It’s here once again. Ash Wednesday. This year my preparations for today began a couple of weeks ago as I purposed to prepare my heart and my soul for the 40 day journey between now and Easter.
I’ve read the opening scripture for Lent in Joel 2:12-18. The nation of Israel is bad straits. Their crops are failing and they have been ravaged by locusts. The “Day of Lord” is hand, a reckoning. And, Joel could have suggested they make some sacrifices, public displays of remorse and regret or perhaps find those who are the biggest sinners in the bunch and call for their removal from the community. But instead, he calls for them to return to the Lord, with fasting and weeping and finally he says, “rend your hearts, not your garments”. The typical public display of tearing their clothes is not what God wants, He calls for their hearts broken open and poured out, returning to Him wholeheartedly. He responds with grace and mercy.
From there we are invited into our Lenten journey. Public displays, regret and remorse are not the way…but our hearts broken open is what we are called towards.
Joan Chittister is one of my favorite authors during Lent. She says, “Lent is a call to weep for what we could have been and are not. Lent is the grace to grieve for what we should have done and did not. Lent is the opportunity to change what we ought to change but have not. Lent is not about penance. Lent is about becoming, doing and changing whatever it is that is blocking the fullness of life in us right now.”
Weep for what we could have been and are not.
Grieve for what we should have done and did not.
Change what we ought to change but have not.
What is blocking the fullness of life in us right now.
For me, this year I have found that my sense of what to weep and grieve over is very available, it is not ambiguous or confounded. And, change is most often blocked by fear. Fear of what might or might not happen. Fear of what may or may not be said. Fear of being wrong, being too much, being not enough, saying the wrong things, doing the wrong things, somehow making what has me weeping and grieving worse than it already is.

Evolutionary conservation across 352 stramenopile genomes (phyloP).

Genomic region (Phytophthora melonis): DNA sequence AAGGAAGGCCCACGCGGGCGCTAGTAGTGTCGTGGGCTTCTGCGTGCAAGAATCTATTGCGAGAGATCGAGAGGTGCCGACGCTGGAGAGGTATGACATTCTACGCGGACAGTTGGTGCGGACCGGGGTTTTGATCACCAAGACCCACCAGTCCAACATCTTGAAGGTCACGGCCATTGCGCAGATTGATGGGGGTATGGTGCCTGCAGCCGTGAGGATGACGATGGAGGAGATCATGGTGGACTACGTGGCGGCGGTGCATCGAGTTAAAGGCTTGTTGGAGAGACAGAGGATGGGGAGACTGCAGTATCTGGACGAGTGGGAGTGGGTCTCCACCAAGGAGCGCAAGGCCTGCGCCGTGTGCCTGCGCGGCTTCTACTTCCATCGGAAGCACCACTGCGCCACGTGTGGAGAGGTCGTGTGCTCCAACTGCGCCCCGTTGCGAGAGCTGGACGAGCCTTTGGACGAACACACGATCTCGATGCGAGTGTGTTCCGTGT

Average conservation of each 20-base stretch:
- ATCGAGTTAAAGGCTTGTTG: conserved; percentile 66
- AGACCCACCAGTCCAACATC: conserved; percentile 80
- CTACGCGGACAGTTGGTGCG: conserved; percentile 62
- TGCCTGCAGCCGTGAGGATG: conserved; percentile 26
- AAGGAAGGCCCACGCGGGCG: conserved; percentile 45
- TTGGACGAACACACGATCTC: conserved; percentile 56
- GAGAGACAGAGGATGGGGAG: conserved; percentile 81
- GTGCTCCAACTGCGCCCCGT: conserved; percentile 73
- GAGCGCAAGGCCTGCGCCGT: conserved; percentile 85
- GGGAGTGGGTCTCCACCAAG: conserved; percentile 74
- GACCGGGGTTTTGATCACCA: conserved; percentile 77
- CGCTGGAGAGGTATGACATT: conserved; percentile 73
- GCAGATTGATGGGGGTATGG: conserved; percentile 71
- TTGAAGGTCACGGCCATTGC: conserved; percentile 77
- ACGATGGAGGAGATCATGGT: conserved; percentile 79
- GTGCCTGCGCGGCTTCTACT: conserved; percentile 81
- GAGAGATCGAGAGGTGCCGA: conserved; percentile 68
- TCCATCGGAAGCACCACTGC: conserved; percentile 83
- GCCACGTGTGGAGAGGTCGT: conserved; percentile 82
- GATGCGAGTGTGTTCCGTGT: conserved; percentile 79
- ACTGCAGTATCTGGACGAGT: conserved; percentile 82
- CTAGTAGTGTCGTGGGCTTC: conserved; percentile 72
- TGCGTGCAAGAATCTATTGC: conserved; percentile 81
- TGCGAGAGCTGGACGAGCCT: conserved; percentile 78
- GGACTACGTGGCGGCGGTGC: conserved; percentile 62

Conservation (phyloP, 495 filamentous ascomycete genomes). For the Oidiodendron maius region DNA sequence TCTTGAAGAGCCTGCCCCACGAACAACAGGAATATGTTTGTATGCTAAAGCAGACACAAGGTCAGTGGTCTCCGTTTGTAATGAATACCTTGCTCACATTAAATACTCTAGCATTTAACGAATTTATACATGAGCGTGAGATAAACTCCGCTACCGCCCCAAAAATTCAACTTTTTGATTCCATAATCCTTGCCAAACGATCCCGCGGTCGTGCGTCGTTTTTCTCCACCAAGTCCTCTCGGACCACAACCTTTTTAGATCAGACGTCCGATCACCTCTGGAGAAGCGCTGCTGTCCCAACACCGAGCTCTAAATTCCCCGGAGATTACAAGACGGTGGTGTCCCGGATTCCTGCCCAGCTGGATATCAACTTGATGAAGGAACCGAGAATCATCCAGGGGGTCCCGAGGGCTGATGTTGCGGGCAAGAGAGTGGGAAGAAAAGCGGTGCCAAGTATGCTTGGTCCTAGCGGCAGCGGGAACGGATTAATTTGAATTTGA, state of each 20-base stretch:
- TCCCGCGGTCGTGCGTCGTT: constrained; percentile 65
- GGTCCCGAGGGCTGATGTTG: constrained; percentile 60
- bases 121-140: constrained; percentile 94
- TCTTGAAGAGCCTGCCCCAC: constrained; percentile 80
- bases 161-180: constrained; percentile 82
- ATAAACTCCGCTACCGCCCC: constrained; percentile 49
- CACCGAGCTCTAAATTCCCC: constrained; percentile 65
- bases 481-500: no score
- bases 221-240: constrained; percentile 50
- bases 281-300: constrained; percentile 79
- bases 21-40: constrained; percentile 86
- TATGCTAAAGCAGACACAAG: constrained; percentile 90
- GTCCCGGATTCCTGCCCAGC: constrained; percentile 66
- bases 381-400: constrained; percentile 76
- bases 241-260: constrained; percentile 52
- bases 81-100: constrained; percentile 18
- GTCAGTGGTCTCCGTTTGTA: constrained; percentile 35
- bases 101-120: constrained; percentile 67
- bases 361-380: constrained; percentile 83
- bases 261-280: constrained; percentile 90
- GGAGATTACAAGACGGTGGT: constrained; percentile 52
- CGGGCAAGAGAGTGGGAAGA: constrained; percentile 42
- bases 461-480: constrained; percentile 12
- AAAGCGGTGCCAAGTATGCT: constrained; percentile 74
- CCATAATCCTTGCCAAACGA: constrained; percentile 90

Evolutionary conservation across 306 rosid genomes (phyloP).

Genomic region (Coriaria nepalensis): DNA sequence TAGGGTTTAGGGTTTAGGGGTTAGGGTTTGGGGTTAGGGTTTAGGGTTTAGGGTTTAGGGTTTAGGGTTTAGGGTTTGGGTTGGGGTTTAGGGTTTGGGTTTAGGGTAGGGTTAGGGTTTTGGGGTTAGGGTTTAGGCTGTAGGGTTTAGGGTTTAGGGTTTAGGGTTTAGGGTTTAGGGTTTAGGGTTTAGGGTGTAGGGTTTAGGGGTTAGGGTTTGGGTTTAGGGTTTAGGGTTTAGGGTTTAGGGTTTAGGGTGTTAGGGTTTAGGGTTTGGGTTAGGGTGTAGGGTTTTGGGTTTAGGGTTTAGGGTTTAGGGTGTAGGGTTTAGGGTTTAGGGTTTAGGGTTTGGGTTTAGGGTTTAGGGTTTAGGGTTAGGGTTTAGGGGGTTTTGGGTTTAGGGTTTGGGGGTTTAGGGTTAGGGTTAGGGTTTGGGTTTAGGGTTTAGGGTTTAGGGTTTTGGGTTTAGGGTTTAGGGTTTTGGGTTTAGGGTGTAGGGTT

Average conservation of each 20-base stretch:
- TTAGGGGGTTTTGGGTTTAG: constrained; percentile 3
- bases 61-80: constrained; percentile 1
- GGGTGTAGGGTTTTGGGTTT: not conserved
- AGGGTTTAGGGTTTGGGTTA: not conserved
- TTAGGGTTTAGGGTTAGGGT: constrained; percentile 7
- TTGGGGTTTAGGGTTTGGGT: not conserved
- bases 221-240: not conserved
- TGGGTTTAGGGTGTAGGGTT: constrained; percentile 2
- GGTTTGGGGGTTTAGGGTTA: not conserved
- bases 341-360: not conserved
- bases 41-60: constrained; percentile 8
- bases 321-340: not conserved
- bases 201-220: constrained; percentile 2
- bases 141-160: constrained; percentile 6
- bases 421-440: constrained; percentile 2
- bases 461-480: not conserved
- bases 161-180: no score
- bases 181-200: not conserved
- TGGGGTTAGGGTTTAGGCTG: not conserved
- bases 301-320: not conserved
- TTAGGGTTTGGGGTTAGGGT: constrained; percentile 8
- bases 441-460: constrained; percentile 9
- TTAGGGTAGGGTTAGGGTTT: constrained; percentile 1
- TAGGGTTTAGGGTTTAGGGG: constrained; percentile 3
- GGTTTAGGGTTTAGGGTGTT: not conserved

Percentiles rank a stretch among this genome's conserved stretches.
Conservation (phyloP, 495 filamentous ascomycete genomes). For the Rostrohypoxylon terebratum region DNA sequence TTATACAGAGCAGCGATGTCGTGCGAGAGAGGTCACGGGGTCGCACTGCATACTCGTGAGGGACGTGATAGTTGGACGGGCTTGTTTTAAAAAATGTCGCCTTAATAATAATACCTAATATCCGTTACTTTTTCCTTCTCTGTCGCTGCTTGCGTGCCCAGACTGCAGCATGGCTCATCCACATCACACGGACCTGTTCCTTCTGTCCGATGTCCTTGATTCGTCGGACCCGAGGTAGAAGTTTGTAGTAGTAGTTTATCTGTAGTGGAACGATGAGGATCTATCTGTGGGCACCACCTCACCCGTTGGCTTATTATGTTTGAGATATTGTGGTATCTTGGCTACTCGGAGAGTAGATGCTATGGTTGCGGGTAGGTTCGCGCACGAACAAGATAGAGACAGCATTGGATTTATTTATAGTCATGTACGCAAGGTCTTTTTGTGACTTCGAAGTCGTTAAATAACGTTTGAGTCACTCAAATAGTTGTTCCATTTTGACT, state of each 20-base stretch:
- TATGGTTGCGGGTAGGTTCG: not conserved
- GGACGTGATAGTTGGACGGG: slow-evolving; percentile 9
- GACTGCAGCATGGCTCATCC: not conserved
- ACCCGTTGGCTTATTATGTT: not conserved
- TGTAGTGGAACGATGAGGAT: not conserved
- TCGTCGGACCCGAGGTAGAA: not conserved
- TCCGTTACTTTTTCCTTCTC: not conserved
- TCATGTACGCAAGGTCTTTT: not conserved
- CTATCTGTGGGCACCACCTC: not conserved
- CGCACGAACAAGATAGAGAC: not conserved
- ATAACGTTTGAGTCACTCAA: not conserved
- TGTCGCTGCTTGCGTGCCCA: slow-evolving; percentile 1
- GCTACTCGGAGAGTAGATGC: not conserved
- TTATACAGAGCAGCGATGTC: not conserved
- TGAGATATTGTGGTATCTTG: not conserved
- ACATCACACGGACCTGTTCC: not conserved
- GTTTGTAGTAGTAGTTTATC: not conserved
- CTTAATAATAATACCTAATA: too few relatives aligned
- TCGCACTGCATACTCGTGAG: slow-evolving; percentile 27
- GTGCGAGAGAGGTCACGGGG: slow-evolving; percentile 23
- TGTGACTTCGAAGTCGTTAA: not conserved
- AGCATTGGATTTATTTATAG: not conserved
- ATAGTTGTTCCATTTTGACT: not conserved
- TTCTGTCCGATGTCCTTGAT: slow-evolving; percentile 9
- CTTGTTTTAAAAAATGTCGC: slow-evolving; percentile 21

Yep. Fear pretty much is a stopper for me. It shuts me down and starts to make my world small and tight.
Another literary friend of mine this season has been Henri Nouwen and in particular his work “Home Tonight”. Here’s what is highlighted now in my journal from him…
“So, homecomeing for us is turning away from pervasive fears that cripple relationships, imprison us in misery, and steal our freedom. Jesus’ whole mission in coming to live among us was to call us home to the truth of our lives.”
My word for this year, “home”, coupled with where I have been led during the past month has made the path clear for my journey with Lent this year.
I am to give up fear and come home to the truth of my life. I will continue to weep, grieve and move towards changing what needs to be changed.
I will follow Jesus on His journey to the cross, and along the way pick up my own. I don’t know for sure how giving up fear will play out. Honestly, it feels like too much and too hard. Still by faith, I am going to walk it out. The prayer from my devotional yesterday morning will be my prayer for the journey….
“Loving Lord, faith feels risky, but there’s no way to live without trust. I pray, then, for a faith that amazes you, entrusting my life to you alone, humbly and patiently loving you, fearing you, and honoring you with all my heart. Amen.”
Tracy Johnson is a lover of stories and a reluctant dreamer, living by faith that “Hope deferred makes the heart sick but when dreams come true there is a life and joy” (Pro. 13:12). Married for 28 years, she is mother to five kids. After nearly a half century of life, she’s feeling like she may know who she is. Founder of Red Tent Living, she writes here.